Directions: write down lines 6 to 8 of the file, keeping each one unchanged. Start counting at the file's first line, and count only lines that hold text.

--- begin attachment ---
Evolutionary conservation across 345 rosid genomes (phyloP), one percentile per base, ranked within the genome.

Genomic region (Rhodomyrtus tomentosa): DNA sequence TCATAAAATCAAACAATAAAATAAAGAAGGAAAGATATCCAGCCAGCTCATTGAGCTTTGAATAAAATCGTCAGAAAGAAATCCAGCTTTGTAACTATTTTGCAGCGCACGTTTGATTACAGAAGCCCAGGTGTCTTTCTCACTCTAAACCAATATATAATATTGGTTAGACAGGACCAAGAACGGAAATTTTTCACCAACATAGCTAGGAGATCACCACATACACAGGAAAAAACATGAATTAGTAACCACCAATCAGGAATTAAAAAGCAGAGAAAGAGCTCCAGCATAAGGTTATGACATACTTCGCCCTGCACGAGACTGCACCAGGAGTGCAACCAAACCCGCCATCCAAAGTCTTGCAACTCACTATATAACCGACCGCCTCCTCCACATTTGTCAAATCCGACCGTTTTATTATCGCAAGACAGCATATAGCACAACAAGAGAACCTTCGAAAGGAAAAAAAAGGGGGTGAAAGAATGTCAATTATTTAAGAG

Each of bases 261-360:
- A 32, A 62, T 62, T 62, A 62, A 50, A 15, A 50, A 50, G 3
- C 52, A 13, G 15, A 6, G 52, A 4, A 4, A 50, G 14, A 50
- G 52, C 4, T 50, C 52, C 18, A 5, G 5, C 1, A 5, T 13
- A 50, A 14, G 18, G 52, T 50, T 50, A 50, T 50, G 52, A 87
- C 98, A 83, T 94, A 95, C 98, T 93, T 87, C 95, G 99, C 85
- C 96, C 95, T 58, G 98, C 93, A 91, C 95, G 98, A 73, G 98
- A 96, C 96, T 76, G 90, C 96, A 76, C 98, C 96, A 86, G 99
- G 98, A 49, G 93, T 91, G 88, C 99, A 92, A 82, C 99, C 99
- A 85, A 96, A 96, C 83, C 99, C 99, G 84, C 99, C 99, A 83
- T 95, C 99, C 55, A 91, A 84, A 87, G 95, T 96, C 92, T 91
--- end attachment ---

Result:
- G 52, C 4, T 50, C 52, C 18, A 5, G 5, C 1, A 5, T 13
- A 50, A 14, G 18, G 52, T 50, T 50, A 50, T 50, G 52, A 87
- C 98, A 83, T 94, A 95, C 98, T 93, T 87, C 95, G 99, C 85